Scott Hodge



Nov 1, 2005

Dsc08137_1I’ve been thinking a lot about Kyle Lake and his family this morning.  My heart goes out to his family and church right now.  For those of you who don’t know, about a year ago my father (who was also the pastor of the church that I now pastor…) passed away very suddenly and unexpectedly.  So, in a way, we can all relate (to some degree) to what UBC is going through right now. 

So all of this got me thinking about journaling – which is a discipline that I’ve recently begun with greater consistency.  My dad left several years worth of journals behind – which are worth more than silver and gold to us.  That is part of the reason I’ve decided to focus in more on journaling. 

Don’t get me wrong, I don’t write anything profound or earth shattering – just what I feel like God is saying to me right now in my life, events going on and then of course, things that I can’t necessarily blog about.

Probably more than anything, it’s a great way for me to look back and realize that God is indeed at work in my life.  In fact, just recently, I pulled out a journal from a few years ago and I was amazed at how many of the "concepts" and ideas have become a reality in my life since then.  Things that were blurry and not too clear back then are now a part of my life.  It blows my mind.  I’m thankful.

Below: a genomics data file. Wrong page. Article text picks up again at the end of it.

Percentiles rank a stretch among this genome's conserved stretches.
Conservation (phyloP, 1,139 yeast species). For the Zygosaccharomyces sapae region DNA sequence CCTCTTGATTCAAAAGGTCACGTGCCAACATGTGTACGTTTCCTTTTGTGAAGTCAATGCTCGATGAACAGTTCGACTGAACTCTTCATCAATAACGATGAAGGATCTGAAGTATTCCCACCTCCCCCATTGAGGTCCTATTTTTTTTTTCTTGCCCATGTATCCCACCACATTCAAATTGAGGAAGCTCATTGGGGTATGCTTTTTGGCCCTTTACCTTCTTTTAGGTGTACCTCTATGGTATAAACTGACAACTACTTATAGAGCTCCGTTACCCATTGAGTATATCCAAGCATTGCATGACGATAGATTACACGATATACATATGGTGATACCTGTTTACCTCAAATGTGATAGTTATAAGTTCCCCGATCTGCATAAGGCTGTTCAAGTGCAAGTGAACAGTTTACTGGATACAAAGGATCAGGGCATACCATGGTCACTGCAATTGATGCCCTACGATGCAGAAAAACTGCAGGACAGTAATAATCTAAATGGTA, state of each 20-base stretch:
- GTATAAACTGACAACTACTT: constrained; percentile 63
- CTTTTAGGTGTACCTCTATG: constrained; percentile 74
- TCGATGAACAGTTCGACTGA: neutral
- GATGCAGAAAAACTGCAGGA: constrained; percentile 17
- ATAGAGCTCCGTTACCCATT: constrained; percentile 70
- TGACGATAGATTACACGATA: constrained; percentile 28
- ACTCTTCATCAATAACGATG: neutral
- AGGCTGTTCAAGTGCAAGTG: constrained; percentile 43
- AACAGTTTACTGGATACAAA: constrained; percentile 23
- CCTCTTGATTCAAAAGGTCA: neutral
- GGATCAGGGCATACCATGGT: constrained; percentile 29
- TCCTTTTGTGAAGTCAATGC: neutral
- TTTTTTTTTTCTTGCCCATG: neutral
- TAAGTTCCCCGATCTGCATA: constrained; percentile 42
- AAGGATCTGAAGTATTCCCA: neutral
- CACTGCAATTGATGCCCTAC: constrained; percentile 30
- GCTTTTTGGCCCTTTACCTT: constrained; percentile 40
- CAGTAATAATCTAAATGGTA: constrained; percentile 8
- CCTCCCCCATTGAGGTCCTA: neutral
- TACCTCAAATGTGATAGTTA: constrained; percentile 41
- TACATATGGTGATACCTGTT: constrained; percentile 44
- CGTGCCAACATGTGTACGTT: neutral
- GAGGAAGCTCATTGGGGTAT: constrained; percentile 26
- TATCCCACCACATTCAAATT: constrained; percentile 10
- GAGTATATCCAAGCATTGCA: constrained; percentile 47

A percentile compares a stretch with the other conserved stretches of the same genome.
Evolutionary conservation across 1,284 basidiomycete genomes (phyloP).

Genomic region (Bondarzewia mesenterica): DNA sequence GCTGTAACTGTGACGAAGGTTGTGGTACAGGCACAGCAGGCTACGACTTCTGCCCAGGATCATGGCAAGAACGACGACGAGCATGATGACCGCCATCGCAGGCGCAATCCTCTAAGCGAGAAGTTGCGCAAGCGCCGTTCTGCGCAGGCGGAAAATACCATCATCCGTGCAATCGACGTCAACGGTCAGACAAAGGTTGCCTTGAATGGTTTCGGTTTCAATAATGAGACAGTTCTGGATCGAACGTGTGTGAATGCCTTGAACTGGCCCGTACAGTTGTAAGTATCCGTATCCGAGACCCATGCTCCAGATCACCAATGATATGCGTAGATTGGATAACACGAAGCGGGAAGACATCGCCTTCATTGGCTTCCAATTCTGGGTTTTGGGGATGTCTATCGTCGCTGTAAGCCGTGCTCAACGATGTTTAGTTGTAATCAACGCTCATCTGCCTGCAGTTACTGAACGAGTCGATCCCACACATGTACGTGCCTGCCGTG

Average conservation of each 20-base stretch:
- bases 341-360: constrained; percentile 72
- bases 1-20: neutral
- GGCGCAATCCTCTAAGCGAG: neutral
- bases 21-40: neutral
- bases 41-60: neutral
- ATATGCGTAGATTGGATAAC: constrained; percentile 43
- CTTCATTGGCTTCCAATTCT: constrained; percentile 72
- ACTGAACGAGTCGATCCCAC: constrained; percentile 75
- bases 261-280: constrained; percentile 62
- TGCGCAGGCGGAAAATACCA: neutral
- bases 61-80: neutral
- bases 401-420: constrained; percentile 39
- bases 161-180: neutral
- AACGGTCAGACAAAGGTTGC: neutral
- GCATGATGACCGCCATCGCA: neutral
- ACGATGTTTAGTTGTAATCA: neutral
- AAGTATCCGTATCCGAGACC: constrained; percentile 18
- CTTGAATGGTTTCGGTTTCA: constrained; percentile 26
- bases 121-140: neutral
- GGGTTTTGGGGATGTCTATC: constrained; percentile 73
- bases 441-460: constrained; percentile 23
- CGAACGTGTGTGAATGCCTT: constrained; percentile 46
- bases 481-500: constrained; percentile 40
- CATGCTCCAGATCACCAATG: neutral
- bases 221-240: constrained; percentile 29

Dsc08138_2So…….here is a picture of the journal I now use.  It’s a Moleskine journal which interestingly enough was recently written up in Fast Company magazine as being the "new" PDA.  Anyway, it’s a great journal and one that I would recommend.  It’s slim and not to big – so I can carry it with me in my backpack or laptop bag. 

One of the things that I stay very intentional about is not pressuring myself to journal everyday or when I DO journal, I constantly remind myself that I don’t have to write a novel.  There are days that I write down a quick prayer or just a couple of thoughts. 

Do you journal?  What have you learned by doing it?

13 Responses to “Journaling”

  1. I kept a journal my first year away at college. Katie and I were reading it last night. It was amazing how just picking out a few random days triggered a bunch of memories I hadn’t thought of in years. Good luck with yours! I have an uncle who’s been journaling every day since the seventies.

  2. Rachel says:

    I used to journal years ago and then picked it up again after I lost my mom. It really helped me piece my thoughts together. I haven’t journaled at all recently but I really want to. Even though I did not know Klye Lake I have been really affected by his death. While I know this hasn’t de-throned God I fail to understand how this could be part of His perfect plan. There are 3 precious children who will barely know or remember their father. How can that be? I recognize as humans we can never understand and we cannot ask WHY? Still, the pain I feel for this family is overwhelming. I have never experienced this for someone I never even had heard of before.

  3. Amy Dusek says: